Say no to copies

With Gini Dietrich’s latest post about how a PR firm accidentally got a client’s website delisted from Google, we thought it would be useful to share this piece from last week’s SHIFT Happens newsletter. If you’re not subscribed, get on the list! It’s free and ships every Wednesday with tips like this.


No copies

Over the past week, I’ve been fortunate enough to have several people and news sources ask to reprint blog posts from SHIFT or my personal blog in full on other sites as guest posts. I am always honored that others find such value in what I write that they ask that, but then almost always decline a full reprint – for their benefit.

Here’s why: Google’s search algorithm penalizes duplicate content. At best, it simply ignores copies of the same text showing up in multiple places, and at worst, it identifies the copying website as a spammy, low-quality website and penalizes its rankings. By asking to reprint a post I wrote in full, other sites are effectively asking to be penalized by Google.

This gets especially bad if the originating site has authorship configured correctly for Google+ and is considered the authoritative original content. Every other site borrowing that content is then assumed to be a copy (and is thus punished accordingly) unless also the original author is also registered on that site as well. Authorship, by the way, is surprisingly simple to set up. (we have a guide for that here)

Thus, copying an article in full is a bad practice. What’s the recommended way to do it? Excerpts or summaries. Take a look at this excerpt I did on Todd Defren’s personal blog of a SHIFT blog post:

Can public relations impact SEO?

It’s got an image, it’s got a brief summary that sets expectations, and then it sends you on your way. This is original content on Todd’s blog referencing original content on the SHIFT blog.

Say no to people asking to copy content from your website verbatim, and instead offer summaries or excerpts with links to the original if you can’t pull off original content for them. You won’t just be managing your own content, but you’ll be protecting their website and reputation as well.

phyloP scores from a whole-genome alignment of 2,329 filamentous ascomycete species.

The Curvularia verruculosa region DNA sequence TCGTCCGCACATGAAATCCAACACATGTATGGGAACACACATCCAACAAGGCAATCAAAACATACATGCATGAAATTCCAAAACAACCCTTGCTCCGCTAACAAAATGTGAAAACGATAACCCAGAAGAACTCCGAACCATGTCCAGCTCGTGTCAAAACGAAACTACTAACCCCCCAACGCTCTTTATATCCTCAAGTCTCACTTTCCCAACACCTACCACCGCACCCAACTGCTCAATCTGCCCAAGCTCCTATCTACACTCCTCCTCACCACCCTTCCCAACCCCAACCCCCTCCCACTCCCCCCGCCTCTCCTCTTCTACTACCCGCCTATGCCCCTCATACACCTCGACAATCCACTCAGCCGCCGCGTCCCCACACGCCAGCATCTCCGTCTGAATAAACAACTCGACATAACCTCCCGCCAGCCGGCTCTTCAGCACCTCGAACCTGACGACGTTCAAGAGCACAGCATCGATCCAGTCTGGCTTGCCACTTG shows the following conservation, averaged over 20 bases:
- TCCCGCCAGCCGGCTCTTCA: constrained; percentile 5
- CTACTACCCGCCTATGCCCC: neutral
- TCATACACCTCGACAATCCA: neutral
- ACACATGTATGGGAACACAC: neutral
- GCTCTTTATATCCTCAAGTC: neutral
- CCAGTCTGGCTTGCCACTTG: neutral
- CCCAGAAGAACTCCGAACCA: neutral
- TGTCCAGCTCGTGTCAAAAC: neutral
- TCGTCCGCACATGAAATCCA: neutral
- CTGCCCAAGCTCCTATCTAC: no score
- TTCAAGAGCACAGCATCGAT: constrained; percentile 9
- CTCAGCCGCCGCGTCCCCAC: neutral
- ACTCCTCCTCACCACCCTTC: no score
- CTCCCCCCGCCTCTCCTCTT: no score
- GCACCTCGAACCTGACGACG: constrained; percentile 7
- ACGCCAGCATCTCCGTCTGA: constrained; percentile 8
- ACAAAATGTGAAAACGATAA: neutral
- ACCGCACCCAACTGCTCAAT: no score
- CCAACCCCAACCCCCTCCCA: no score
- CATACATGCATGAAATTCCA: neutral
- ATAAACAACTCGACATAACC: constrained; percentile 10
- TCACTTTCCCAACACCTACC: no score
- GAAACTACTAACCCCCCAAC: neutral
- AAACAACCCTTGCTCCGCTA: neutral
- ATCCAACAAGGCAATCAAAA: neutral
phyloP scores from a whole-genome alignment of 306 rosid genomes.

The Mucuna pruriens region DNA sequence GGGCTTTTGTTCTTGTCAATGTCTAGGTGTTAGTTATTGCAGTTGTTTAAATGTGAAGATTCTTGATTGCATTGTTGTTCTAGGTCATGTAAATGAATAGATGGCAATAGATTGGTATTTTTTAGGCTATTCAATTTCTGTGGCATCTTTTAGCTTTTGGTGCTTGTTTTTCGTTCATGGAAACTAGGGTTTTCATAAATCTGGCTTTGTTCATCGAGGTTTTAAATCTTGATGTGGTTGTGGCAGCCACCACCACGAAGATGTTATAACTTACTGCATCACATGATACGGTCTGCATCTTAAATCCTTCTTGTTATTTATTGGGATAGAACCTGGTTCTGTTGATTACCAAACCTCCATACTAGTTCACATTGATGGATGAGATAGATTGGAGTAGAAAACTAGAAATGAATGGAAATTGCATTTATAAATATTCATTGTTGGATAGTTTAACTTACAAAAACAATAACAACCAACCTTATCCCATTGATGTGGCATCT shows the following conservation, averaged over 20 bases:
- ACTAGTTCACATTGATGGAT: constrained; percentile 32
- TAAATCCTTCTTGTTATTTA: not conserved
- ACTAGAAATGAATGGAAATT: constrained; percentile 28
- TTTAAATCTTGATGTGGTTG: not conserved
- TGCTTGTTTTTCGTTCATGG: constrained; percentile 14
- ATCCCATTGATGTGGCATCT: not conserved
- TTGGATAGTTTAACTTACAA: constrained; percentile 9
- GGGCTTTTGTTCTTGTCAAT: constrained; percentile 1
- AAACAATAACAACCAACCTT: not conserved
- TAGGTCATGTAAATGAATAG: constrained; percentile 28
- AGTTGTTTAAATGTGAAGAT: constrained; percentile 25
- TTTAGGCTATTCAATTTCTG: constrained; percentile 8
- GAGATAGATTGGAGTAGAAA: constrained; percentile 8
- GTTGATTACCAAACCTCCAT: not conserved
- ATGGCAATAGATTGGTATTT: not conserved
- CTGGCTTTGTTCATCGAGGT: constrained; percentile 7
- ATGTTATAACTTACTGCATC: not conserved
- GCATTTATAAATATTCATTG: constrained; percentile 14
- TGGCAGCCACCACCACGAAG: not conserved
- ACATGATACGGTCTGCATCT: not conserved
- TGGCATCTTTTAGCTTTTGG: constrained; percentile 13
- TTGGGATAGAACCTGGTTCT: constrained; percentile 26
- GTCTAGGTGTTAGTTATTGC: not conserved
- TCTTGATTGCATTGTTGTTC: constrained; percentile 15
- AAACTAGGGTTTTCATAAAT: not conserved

Christopher S. Penn
Vice President, Marketing Technology

Inquiring minds will note that even the text of the article above isn’t an exact copy of the original.

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Posted on February 20, 2013 in Public Relations, Search, SEO

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About the Author

Christopher S. Penn is an authority on digital marketing and marketing technology. A recognized thought leader, author, and speaker, he has shaped three key fields in the marketing industry: Google Analytics adoption, data-driven marketing and PR, and email marketing. Known for his high-octane, here’s how to get it done approach, his expertise benefits companies such as Citrix Systems, McDonald’s, GoDaddy, McKesson, and many others. His latest work, Leading Innovation, teaches organizations how to implement and scale innovative practices to direct change. Christopher is a highly-sought keynote speaker thanks to his energetic, informative talks. In 2015, he delivered insightful, innovative talks on all aspects of marketing and analytics at over 30 events to critical acclaim. He is a founding member of IBM’s Watson Analytics Predictioneers, co-founder of the groundbreaking PodCamp Conference, and co-host of the Marketing Over Coffee marketing podcast. Christopher is a Google Analytics Certified Professional and a Google AdWords Certified Professional. He is the author of over two dozen marketing books including bestsellers such as Marketing White Belt: Basics for the Digital Marketer, Marketing Red Belt: Connecting With Your Creative Mind, and Marketing Blue Belt: From Data Zero to Marketing Hero.
  • Really, really good advice, Chris. You feel like this stuff is really widely known and then you hear the story you mention at the beginning. I don’t know if the people who do this kind of work read blogs or search the web to find better ways of doing their jobs, but I appreciate your quest to help educate one and all.

    • @ginidietrich It truly is amazing how little is known about this stuff, especially since Google has been penalizing duplicate content for years and years!

      • @cspenn I had coffee with Lee Odden a year or so ago and he told me the story of how, when he started speaking about SEO and public relations, people’s eyes would glaze over. He said, just now, are they starting to pay attention. I guess, between the economy and technology, something had to give in terms of learning new skills.l

  • This is actually old news, isn’t it? I’ve always known duplicate content was a no-no in Google’s algorithm. Since 2005, anyway. To work around it, I’ve always given my take on someone else’s original content; i.e. a review that includes my personal opinion based on past experience.

  • I’ve been thinking a lot about this of late, especially since PRDaily and Ragan has republished some of my original work via the Vocus blog.  
     
    A different question: If I write a column that appears on something like, say, Huffington Post, and then want to rerun that same post (or a very close version) on my own site, do I run the risk of being dinging by Google?

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